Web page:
A trainer with three university degrees, Olga Plyaskina arrived in Italy for love. She is specialised in inter-cultural relations. This is a competence that would have been helpful to the midwife who assisted her in the operating room...

On 10th September last year, the Alitalia plane I was on – on a direct flight from Moscow to Rome – tilted on its side. Like a pearl diver before a difficult dive, it was preparing to go down towards the flickering lights of Fiumicino airport. From that day on, I would have to rebuild my life in Italy. I had turned a new page.

So, in 2006, I tried to assess my first year in Italy posing myself many questions about my experiences as a migrant. A Russian citizen, in 2003 I had won a scholarship to go to the United States on an exchange program called Fullbright. This was a prestigious academic achievement that enabled me to complete a Masters in Education Technology at the University of Atlanta. 

I had already lived in the US for a year when I was in highschool so I didn’t experience a cultural shock going back to live there. On the contrary, I soon met my future husband: an Italian civil servant posted in the US. Everything went very quickly and we decided to get married before the end of the year. 

So, having got my Masters, in 2005, I moved to Italy for love. I came from Eastern Europe, I knew the Anglo-Saxon world well but I knew nothing about Mediterranean culture.

I studied Italian like a maniac but I understood that wasn’t going to be enough. It was like being in the middle of the sea: the words I exchanged with the people around me hitting an invisible iceberg underwater. Back then, I didn’t even know that the iceberg metaphor is commonly used. 

It means that the events we observe on the surface have significant roots. We observe customs and traditions that are different from ours but we seldom dive into those dark, deep waters to understand why centuries of history have shaped us and them in this way.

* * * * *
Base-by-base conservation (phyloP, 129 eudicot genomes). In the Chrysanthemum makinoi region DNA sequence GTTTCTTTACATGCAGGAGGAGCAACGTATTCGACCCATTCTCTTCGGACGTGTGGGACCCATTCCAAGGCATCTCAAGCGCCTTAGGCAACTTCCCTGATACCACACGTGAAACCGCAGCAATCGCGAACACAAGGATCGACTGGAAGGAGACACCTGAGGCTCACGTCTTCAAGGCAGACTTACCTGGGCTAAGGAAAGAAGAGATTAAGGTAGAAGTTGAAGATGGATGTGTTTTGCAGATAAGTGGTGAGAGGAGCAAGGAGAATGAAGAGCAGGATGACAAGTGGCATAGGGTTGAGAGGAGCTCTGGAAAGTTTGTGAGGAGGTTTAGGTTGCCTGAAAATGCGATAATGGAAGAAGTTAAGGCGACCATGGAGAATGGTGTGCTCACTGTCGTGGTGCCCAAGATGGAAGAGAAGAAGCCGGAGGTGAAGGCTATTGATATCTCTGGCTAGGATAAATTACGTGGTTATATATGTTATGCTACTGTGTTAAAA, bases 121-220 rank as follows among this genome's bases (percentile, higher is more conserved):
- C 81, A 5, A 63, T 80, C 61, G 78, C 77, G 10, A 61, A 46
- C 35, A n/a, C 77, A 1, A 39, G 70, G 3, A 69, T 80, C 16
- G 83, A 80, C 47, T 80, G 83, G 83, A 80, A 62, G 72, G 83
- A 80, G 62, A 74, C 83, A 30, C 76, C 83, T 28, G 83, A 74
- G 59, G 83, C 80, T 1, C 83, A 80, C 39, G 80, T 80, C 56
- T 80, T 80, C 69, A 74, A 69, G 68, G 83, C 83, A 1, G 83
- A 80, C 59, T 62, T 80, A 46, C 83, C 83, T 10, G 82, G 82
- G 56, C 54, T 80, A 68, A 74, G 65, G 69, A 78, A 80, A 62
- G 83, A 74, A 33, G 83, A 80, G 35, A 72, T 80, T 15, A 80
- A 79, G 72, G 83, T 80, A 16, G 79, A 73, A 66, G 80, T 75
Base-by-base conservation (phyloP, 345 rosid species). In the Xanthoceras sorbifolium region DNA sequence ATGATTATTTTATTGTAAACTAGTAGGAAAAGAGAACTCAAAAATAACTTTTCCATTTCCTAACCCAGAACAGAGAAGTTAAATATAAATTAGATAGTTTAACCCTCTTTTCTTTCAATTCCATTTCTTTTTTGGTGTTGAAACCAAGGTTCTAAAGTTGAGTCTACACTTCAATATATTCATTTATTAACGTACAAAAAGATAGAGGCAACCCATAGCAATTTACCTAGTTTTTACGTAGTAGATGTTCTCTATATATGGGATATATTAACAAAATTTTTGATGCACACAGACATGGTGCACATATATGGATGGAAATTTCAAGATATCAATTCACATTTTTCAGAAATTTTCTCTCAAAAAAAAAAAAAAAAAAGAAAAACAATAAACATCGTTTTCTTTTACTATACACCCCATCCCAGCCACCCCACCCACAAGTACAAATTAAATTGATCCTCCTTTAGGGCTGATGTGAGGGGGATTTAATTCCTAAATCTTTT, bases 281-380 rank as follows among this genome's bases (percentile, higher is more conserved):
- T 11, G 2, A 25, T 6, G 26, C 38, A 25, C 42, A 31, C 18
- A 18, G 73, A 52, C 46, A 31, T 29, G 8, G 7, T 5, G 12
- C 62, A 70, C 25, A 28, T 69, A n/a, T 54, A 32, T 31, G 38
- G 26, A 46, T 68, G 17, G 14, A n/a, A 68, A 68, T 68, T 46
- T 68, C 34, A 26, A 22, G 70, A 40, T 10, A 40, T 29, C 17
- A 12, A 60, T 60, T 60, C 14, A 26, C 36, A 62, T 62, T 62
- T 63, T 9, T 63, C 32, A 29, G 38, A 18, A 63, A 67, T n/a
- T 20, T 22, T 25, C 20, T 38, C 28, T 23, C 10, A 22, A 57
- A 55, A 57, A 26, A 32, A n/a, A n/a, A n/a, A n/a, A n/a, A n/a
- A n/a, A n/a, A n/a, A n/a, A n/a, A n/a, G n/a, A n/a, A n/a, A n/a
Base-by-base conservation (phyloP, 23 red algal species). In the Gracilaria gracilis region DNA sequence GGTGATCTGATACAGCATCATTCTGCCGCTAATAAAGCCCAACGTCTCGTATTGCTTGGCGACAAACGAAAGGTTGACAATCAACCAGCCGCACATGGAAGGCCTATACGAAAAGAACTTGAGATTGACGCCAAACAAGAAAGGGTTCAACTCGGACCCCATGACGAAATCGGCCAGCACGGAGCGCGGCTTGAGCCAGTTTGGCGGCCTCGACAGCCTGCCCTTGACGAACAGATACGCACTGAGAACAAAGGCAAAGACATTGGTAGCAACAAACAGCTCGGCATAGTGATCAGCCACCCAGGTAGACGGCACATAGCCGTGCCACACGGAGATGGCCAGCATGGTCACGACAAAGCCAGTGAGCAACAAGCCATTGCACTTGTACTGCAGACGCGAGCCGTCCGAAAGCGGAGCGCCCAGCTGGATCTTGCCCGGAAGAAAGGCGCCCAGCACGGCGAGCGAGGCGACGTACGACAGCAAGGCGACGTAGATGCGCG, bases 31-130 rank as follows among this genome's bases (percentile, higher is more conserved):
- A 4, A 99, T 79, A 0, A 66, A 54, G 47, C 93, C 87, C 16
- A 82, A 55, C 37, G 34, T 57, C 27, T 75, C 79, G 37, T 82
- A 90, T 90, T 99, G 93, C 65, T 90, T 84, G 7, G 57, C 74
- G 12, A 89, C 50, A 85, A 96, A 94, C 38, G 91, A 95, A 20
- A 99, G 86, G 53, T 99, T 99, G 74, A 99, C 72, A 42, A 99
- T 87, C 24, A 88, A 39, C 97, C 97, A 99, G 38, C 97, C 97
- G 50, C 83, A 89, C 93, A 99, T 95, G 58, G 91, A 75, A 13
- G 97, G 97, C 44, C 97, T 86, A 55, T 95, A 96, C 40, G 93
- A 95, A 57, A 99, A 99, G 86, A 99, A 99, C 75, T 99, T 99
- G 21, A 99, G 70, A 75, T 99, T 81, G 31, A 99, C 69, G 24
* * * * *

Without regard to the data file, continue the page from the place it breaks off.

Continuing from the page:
I could see that I needed to rewrite my personal history contextualising it within a broader story, which was still unknown to me. I had no one to guide me to the light, step by step. I wasn’t isolated in a physical sense, but the people around me were no psychologists or cultural intelligence consultants. Most of them had never even lived abroad. Although I was certain that with my two degrees, of which I was very proud, I could sail in unchartered waters, I felt like I was drowning day after day. Community networks in Lazio in 2005 were underdeveloped, even Facebook had only just started. Meanwhile, I tried to better understand the local accent (Aretino). I believe that God helps those who help themselves, not that everything is due. 

Reflecting on my experiences, and those of the migrant friends I have made over the years, I’ve noticed that, in Italy, the simple notion that immigration is a natural process and a common good in the longer term, is hardly understood. 

There is another more serious consideration: without immigrants many countries would not sustain economic growth. When we talk about attracting workers to Italy, most people refer to low-skilled workers. Et voilà…”extracomunitario” (i.e. non-EU) has become a new, derogatory, term. Of the different instances when I was treated as an “extracomunitaria”, I remember one in particular. When I was having a C-section to deliver my baby daughter, one of the midwives said: «Look, your baby bump has already gone down»; «well, the girl is only 28 years old»; «Ah, these girls come here and they get married real quick». The conversation got really animated. But I didn’t really feel like intervening. The operating theatre is not the best place to have a discussion….